In order to engage his students, Webb used active learning, learning by doing, and collaborative problem-solving. The Centre included three large working rooms, two large dormitories for sixteen students, and accommodation for their teachers. There was a dark room and a wet room to process photographs, a media room with state-of-the-art printing machines, a large communal kitchen, and administration facilities. The equipment—which was available to anyone who visited the Centre—included recorders, cameras, projectors, developing and printing equipment, typewriters, and other tools not ordinarily accessible for schools or local groups. Three people were employed full time—the director, a teacher/researcher, and a secretary—but Webb described the work environment as horizontal, with everyone doing everything.
A typical day at Notting Dale would include an urban trail prepared by the USC’s team in which visitors recorded their points of interest, followed by a group discussion about the issues present in the neighborhood. After lunch, students would use design thinking and architectural exercises to look for solutions to the issues identified. The city was the resource, and the questions asked were “what is it, how does it work, and why?” This process would help students realize that architecture and urban fabric are malleable and not “God-given.”
In addition, the Centre worked as a community forum, with groups like tenants associations holding meetings and exhibitions in their space. It was also a teacher’s resource center, where new pedagogical methods could be tried. More importantly, however, the Centre was an archive of material about the urban environment, available for everyone to use and explore. After the first year, booking was needed, often a term in advance.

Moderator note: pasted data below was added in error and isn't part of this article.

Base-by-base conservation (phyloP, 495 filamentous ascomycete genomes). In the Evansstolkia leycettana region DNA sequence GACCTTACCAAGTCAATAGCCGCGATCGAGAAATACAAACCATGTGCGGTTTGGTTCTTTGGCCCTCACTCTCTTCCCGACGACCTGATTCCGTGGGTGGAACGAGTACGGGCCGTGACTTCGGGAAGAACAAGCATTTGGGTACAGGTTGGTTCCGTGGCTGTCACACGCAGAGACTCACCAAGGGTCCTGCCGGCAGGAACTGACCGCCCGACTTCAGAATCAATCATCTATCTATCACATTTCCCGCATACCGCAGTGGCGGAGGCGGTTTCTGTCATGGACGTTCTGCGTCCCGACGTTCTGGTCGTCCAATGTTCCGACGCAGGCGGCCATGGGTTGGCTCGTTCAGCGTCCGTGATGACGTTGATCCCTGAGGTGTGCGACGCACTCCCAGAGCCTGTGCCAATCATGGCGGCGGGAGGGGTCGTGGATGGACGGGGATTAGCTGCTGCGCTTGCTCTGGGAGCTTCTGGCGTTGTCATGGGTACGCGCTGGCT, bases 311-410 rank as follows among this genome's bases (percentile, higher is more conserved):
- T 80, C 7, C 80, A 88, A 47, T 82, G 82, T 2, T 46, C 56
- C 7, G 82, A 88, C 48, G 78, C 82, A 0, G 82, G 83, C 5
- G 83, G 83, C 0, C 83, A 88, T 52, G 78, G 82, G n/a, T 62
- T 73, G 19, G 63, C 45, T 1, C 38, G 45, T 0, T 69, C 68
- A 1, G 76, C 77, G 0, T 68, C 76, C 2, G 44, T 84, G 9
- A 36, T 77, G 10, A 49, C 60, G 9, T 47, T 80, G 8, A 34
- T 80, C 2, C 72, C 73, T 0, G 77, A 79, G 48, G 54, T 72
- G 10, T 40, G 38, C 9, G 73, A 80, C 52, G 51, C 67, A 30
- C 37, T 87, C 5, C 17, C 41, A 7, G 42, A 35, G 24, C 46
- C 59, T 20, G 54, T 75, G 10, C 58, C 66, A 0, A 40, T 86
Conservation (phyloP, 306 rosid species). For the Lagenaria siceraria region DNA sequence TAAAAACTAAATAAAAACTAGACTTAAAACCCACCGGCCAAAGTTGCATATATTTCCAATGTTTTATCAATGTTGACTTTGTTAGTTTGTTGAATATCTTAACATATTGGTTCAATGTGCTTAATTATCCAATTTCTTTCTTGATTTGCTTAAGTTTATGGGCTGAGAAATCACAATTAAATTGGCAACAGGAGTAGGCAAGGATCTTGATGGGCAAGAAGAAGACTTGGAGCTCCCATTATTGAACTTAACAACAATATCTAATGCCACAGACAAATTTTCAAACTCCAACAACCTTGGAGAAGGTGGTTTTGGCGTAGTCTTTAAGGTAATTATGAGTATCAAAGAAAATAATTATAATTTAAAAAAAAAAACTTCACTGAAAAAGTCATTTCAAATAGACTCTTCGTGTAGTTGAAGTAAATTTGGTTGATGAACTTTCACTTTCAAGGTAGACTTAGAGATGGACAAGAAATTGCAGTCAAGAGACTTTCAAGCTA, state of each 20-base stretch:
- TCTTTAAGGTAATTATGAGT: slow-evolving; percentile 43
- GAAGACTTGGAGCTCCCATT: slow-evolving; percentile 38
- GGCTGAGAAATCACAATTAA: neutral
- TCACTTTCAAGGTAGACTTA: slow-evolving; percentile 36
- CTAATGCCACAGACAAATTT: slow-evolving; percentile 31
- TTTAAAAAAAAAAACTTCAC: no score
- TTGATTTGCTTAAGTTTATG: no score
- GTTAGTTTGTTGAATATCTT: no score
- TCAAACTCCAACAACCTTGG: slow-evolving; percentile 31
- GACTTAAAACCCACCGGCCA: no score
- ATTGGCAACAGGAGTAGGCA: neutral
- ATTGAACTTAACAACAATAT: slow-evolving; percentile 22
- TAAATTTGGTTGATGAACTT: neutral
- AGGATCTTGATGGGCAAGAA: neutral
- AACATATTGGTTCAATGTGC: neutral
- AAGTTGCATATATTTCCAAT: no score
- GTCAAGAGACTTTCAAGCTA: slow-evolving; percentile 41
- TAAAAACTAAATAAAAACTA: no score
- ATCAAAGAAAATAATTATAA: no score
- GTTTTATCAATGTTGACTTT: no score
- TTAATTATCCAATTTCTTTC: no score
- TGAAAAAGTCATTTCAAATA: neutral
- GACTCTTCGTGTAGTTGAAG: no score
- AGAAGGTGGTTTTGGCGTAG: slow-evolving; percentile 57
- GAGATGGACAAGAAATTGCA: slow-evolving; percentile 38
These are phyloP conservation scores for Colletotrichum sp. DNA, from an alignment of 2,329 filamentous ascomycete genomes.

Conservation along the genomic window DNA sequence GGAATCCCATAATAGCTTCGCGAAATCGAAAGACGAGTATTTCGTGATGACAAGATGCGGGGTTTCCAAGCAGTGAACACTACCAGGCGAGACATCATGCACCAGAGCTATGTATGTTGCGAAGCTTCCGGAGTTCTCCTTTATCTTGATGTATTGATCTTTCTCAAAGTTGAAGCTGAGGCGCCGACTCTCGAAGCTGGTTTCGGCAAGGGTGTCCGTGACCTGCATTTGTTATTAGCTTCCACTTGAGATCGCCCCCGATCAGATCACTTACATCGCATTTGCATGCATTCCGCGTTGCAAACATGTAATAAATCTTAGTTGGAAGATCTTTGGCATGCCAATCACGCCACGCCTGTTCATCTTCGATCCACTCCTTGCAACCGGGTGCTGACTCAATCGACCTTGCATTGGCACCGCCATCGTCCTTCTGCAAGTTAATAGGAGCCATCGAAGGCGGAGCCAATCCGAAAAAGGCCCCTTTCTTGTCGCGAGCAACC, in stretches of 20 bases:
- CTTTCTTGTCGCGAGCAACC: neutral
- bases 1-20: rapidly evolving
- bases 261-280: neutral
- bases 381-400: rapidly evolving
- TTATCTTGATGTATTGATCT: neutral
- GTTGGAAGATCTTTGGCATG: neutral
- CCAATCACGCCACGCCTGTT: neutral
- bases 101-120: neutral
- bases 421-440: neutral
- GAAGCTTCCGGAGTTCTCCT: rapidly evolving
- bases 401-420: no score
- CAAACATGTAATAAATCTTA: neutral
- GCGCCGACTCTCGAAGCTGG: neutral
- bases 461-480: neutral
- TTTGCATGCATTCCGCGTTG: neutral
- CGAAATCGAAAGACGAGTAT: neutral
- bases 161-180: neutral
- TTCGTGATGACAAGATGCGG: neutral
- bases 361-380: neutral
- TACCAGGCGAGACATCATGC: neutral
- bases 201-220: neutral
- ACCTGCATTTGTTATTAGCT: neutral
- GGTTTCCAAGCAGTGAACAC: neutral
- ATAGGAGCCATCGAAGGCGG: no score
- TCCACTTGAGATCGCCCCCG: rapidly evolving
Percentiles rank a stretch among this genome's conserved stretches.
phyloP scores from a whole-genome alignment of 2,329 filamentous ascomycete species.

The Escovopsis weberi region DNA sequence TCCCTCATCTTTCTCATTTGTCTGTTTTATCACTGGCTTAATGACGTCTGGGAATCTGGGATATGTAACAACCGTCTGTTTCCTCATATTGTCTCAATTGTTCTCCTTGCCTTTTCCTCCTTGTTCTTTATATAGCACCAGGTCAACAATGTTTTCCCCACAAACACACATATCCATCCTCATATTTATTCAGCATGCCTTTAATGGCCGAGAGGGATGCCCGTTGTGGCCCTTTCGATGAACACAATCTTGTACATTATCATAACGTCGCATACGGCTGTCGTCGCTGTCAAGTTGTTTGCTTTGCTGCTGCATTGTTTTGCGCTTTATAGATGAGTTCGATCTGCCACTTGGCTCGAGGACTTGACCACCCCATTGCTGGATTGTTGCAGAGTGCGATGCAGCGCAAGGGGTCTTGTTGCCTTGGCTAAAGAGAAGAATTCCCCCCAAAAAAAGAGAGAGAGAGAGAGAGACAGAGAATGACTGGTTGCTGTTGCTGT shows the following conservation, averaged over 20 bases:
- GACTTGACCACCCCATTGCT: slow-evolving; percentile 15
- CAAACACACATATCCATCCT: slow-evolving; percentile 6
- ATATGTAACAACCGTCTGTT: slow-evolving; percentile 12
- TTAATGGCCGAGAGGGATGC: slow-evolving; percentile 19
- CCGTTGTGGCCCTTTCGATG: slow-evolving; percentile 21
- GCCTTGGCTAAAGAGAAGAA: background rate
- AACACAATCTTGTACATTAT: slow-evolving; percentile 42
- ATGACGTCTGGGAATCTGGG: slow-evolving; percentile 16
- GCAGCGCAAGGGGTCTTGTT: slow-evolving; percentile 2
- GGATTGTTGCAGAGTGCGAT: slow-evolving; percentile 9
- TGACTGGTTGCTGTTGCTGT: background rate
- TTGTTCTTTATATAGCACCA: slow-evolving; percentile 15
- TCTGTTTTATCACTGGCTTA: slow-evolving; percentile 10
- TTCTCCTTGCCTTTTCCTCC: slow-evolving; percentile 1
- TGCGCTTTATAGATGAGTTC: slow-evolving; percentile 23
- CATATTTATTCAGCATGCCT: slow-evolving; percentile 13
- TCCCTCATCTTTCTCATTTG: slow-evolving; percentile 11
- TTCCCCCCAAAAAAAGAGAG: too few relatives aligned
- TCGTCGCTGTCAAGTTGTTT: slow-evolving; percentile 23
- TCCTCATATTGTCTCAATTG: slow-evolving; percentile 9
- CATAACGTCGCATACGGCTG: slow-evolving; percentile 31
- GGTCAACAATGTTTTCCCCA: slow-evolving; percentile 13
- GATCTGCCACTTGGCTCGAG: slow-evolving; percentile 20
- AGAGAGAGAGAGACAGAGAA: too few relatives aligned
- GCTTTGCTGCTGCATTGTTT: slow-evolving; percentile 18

An example of the Centre’s achievements was a self-built community center that sprung out of an urban trail and research project created by local children at the Edward Woods council estate. With the help of Webb and an architect, the community designed and constructed a building that was well used in the following years, completing the full urban studies learning process from awareness through to action.
In a city opened up to people, teaching materials which are now locked up in storerooms and laboratories could be dispersed into independently operated storefront depots which children and adults could visit without the danger of being run over.
The urban studies movement developed an educational network of spaces for built environment education across the UK operating outside the remit of the school. Urban Studies Centres made available learning resources for the community, including equipment, staff and information of the urban environment to assist people in their process of exploring and improving their local area. They offered a space for peer learning, where local professionals and community members could share their place-based knowledge with visitors and students. In some cases, the Centres also made mentoring accessible for people who needed help with their homes or gardens through community technical aid. Thus, the USCs covered the four approaches to learning proposed by Ivan Illich’s deschooling theory: reference services to educational objects, skill exchange, peer-learning, and guidance for incidental learning.